[NTLK] OT: Customers, was: Einstein and Xcode 4, problems with Cocoa graphics calls, HELP NEEDED.

James Fraser wheresthatistanbul-newtontalk at yahoo.com
Wed Sep 12 06:38:08 EDT 2012


--- On Wed, 9/12/12, Matthias Melcher <mm at matthiasm.com> wrote:
> Not to say that complaints are always wrong and shouldn't be
> taken seriously, but very often, just by the kind of
> complaint, it;s easy to tell that the client didn;t invest
> any time into figuring out, what's wrong


> The most common one is this one: "The beer/wine is bad. I won't pay." >(After finishing the entire half liter glass/bottle).

Well, if nothing else, you have to admire the dedication of such people, don't you? :D  

What I mean is: rather than taking a sip or two, and immediately declaring the beer/wine to be unsatisfactory, they have, instead, taken the time and trouble to finish the entire glass/bottle, first, before they decide that, yes, the half liter of drink they've just consumed was bad. :/

Perhaps it's one of those self-sacrificing gestures we all hear about from time to time (e.g. a solider throwing himself onto a grenade to save his nearby comrades)?  Maybe they figure that if they finish off the entire half liter of "bad" beer/wine, they'll spare another patron from ever having to drink it?

(That is to say, no, I don't get it either.)

> A customer had a bit of sauce under the plate. This can happen when >carrying more than one plate stacked on the waters arm. We apologized, >took the dish, warmed the food, rearranged on a new plate, returned the >plate with an apology and a free desert for both at the table. Result: a >review on facebook ripping us to shreds on how dirty we are... .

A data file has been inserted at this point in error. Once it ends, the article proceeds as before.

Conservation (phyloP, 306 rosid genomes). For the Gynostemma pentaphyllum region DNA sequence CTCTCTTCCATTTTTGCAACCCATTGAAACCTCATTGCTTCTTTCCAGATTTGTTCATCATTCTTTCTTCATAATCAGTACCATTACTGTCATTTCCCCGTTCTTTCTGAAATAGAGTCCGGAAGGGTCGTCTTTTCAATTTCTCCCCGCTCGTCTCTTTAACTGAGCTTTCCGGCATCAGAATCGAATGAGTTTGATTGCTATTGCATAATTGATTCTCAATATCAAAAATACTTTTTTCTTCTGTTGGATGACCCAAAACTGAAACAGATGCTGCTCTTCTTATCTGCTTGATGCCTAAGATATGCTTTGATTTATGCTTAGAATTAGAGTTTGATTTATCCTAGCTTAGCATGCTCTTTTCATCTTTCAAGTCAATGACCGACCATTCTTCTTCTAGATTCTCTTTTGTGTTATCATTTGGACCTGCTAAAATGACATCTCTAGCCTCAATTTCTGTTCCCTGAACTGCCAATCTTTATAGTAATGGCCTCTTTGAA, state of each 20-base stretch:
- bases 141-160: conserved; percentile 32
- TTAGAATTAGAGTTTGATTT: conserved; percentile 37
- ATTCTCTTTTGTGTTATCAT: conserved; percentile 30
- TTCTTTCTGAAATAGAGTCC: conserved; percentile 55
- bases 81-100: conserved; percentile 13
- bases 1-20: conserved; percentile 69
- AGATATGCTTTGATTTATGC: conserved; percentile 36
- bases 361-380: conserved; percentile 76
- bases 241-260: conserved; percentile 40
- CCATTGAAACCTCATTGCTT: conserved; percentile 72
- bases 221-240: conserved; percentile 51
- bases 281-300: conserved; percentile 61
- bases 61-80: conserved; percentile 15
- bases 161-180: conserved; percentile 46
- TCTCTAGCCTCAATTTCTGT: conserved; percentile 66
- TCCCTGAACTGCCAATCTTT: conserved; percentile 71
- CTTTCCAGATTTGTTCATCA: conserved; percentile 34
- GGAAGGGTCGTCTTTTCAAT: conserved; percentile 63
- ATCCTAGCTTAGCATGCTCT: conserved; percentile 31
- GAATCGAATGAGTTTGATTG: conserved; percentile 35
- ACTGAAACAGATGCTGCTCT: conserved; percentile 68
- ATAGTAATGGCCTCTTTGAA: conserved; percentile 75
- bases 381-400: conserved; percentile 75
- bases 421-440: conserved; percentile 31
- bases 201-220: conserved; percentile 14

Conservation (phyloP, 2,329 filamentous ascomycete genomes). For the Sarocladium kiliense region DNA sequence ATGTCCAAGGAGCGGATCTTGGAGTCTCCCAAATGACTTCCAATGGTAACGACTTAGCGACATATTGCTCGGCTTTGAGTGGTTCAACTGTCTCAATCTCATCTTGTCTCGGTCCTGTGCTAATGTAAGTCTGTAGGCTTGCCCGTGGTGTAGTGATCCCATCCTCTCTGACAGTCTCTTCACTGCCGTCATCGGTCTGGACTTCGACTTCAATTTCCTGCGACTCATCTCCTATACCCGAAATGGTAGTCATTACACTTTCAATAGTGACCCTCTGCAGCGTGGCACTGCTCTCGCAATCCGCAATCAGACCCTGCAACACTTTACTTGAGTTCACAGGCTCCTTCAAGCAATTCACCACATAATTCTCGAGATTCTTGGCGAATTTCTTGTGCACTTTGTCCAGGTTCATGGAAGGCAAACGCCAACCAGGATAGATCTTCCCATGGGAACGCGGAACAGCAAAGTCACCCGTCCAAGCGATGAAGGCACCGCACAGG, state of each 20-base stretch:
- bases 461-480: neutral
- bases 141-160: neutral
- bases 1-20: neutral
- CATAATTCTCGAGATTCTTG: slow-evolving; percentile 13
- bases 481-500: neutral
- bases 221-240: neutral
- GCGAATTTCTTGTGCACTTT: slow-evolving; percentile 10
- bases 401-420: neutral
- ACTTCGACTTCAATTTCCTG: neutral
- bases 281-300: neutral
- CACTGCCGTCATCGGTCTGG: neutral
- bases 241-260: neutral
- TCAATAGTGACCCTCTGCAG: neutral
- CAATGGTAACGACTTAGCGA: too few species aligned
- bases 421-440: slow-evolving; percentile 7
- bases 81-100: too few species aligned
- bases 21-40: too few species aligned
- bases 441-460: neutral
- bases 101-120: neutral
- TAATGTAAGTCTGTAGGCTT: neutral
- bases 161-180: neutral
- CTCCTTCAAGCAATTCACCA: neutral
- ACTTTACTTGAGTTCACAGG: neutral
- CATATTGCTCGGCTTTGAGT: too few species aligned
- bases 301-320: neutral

Perhaps I'm alone in thinking this, but my own experience in serving the Great Unwashed from time to time has taught me the following paradox:

"The more you do for some people, the less grateful they are."

While I think of it, though, I have to ask: how the devil did the customer see the bit of sauce that was -under- his/her plate?  [scratches head]

Whenever I go out to eat (assuming the restaurant will even let me in in the first place, of course), I am seldom afforded the opportunity to inspect the bottom of the plate I am eating from.  The only thing I can think of offhand is that the patron spotted the dab of sauce when s/he was handed the plate by the waiter.  Was that what happened?

(In which case, I'm torn between saluting them for their eagle eyes and rolling my own eyes at the fact that the patron appears to have waaaay too much time on his/her hands.) ¬_¬

I'm probably missing something here, but I can't for the life of me work out what possible difference it could make to a customer if a dab of sauce is -under- his/her plate.  Personally, I'm far more interested in what I see on the top of the plate than anything else, but perhaps I'm in the minority with such a viewpoint.  

(With viewpoints like mine, I find myself in the minority quite often.)


James Fraser

PS: Any chance you could compile a list of the specific complaints that net the complainants free meals (as opposed to a mere free dessert as above)?  Speaking as a Scot, I would be terribly interested in such a list.

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